A Quarter Of Cloud Atlas Is Chopped By Chinese Censors

By Kristy Puchko 2013-01-22 09:24:49discussion comments
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For films that struggled in their American release, a strong showing overseas is required to not be deemed a major flop. With Cloud Atlas receiving mixed reviews and causing a stir for its unconventional casting, the ambitious drama that is estimated to have a budget of upwards $100 million made only $27 million in the U.S. It has since opened in foreign markets in Europe, South America, the Middle East, Australia and Russia. But so far has only earned $44 million. But hope is not lost, as releases will continue through March. However, the film's Chinese debut has raised alarm with news that much of the movie has been cut out because of the country's censorship demands.

THR reports the version of Cloud Atlas that debuted in Beijing last night clocked in at 130 minutes, meaning roughly forty minutes had been cut from the version that has played in theaters worldwide. Basically, about ¼ of the film has been completely excised. Worse yet, the film's directors (Lana Wachowski, Andy Wachowski, and Tom Tykwer) were reportedly not involved with this edit. Instead, Dreams of the Dragon Pictures, the international production's Chinese co-producers, were entrusted with making the movie suitable for screening in the restrictive territory.

Newspapers from China report that sexual content including scenes of "passionate" lovemaking was cut while scenes containing graphic gun violence and a character's throat being slit were left intact. And considering that same-sex romance is still quite taboo in China, it is speculated that much of the Robert Frobisher plotline, which often referred to his love affair with another man, was chopped.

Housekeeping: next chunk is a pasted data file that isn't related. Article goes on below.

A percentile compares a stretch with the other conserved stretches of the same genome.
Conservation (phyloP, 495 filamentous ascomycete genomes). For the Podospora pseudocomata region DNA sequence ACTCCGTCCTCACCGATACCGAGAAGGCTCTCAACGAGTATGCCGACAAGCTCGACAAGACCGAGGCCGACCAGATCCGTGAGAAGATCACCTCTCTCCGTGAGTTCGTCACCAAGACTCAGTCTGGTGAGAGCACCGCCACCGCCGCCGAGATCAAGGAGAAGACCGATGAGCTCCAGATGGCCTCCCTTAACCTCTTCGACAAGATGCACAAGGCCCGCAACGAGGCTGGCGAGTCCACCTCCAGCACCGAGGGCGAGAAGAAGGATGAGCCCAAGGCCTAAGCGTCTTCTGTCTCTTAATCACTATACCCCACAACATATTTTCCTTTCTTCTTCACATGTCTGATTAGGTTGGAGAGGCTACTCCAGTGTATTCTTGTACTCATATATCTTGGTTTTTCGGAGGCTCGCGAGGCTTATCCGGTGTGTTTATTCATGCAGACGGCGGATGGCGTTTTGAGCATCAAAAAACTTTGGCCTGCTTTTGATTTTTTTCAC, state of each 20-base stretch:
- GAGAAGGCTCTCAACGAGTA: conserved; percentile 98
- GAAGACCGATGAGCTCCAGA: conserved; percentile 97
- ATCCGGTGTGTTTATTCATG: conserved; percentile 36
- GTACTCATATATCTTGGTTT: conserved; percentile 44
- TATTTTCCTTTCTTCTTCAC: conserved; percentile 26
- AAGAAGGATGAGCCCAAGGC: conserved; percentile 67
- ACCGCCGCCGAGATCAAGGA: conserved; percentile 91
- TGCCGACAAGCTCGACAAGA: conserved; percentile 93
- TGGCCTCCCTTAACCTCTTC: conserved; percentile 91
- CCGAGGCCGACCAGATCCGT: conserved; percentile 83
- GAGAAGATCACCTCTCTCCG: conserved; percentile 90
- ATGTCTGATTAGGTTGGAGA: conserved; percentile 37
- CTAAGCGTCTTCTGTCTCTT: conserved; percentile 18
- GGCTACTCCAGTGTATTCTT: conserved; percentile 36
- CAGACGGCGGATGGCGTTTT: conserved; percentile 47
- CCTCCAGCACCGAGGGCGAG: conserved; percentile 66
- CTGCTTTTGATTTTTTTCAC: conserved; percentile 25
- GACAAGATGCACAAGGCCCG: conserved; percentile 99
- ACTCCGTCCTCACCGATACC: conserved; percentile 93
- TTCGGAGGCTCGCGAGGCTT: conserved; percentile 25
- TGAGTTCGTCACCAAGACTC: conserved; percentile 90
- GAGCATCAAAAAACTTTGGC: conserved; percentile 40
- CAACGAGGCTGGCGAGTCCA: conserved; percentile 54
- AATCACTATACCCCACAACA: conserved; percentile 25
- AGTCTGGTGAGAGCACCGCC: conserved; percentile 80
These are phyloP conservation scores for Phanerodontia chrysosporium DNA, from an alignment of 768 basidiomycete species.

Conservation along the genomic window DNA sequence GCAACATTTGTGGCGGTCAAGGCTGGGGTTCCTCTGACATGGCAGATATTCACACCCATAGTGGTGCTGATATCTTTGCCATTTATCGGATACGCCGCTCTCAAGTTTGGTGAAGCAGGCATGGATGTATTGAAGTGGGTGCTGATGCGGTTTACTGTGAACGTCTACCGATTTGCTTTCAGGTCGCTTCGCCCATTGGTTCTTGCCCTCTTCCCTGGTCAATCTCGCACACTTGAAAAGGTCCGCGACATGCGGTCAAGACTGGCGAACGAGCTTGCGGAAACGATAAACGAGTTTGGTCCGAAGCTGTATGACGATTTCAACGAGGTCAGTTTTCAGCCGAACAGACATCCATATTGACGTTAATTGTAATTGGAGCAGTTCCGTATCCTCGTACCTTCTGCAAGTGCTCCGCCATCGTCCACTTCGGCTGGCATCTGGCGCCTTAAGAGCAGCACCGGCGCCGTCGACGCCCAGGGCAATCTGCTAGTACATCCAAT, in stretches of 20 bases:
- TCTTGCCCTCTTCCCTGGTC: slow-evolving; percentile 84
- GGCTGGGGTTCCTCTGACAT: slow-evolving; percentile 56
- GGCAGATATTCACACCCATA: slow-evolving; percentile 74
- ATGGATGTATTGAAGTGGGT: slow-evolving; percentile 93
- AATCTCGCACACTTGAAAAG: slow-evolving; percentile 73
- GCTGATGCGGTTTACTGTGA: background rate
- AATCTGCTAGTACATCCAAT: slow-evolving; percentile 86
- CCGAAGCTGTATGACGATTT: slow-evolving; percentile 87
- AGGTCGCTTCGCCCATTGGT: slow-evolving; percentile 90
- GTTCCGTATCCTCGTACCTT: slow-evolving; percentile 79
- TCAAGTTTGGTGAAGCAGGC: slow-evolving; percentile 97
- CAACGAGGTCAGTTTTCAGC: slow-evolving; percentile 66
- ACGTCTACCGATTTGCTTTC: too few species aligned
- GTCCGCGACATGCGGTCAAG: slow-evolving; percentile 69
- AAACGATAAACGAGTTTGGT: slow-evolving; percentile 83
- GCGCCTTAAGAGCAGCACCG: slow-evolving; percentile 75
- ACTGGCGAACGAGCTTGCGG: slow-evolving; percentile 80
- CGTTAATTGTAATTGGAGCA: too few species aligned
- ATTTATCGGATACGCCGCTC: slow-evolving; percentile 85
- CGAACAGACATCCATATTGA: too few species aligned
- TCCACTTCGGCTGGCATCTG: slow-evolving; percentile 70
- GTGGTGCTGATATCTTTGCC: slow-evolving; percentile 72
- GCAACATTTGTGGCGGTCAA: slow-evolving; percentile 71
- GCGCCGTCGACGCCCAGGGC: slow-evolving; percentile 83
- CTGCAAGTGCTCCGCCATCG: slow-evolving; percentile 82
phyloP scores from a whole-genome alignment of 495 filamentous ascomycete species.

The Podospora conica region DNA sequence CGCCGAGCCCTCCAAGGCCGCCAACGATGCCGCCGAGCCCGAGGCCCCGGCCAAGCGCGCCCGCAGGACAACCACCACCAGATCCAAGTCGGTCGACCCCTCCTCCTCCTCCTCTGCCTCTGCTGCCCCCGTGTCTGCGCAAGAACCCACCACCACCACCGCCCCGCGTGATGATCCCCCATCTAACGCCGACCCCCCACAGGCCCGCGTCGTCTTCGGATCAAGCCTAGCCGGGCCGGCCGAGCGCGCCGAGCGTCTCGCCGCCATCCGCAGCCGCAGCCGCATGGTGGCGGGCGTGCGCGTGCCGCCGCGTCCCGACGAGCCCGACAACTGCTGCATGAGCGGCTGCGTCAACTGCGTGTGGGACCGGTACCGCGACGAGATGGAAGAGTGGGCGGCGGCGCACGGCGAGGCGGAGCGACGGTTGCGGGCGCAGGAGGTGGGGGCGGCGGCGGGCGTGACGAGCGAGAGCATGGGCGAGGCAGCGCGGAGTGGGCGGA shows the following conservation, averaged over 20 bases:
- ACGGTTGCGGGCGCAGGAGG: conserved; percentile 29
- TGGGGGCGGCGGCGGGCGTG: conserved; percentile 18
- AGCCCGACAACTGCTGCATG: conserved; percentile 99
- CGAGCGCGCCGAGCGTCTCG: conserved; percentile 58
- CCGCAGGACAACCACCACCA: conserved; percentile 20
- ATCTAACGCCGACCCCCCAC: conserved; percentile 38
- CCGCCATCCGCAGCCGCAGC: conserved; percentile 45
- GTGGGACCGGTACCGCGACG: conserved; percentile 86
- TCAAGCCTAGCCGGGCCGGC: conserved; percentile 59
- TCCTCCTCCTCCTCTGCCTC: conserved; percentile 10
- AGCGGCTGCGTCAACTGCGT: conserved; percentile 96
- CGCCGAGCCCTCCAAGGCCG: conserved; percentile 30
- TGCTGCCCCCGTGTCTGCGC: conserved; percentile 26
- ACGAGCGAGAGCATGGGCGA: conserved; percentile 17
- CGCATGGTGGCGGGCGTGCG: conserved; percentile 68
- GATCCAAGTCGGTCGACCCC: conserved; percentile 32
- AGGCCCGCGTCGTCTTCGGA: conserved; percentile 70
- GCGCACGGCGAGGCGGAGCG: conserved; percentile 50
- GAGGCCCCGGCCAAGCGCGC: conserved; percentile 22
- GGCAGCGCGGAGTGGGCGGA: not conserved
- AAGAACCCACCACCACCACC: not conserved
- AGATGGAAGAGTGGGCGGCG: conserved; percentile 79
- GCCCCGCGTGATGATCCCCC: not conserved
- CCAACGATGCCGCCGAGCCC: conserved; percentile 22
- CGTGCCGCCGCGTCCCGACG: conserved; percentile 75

Dreams of the Dragon Pictures CEO Qiu Huashun admits the changes were made so that the film would pass the strict censorship regulations of the State Administration of Radio, Film and Television. However, he also tried to push the idea that the movie was tailored to appeal more to Chinese audiences' sensibilities, adding:
“Chinese audiences might want to see more of a popcorn movie, and considerations for the Chinese market were made in the making of the Chinese version of the film.”

News like this is eye opening, revealing what a different set of rules filmmakers play by in America. Here, a movie might cause outrage—as Django Unchained has on several counts—but it can still get made, where some nations would shut down a production that could make their country look bad in any light. Alternately, some nations' governments devotedly censor what media their people can access, as we see here. While I have railed against the tyranny of the MPAA (and will continue to as long as their rulings are ambiguous and irrational), days like this make me grateful they are the worst censorship filmmakers face in the States.
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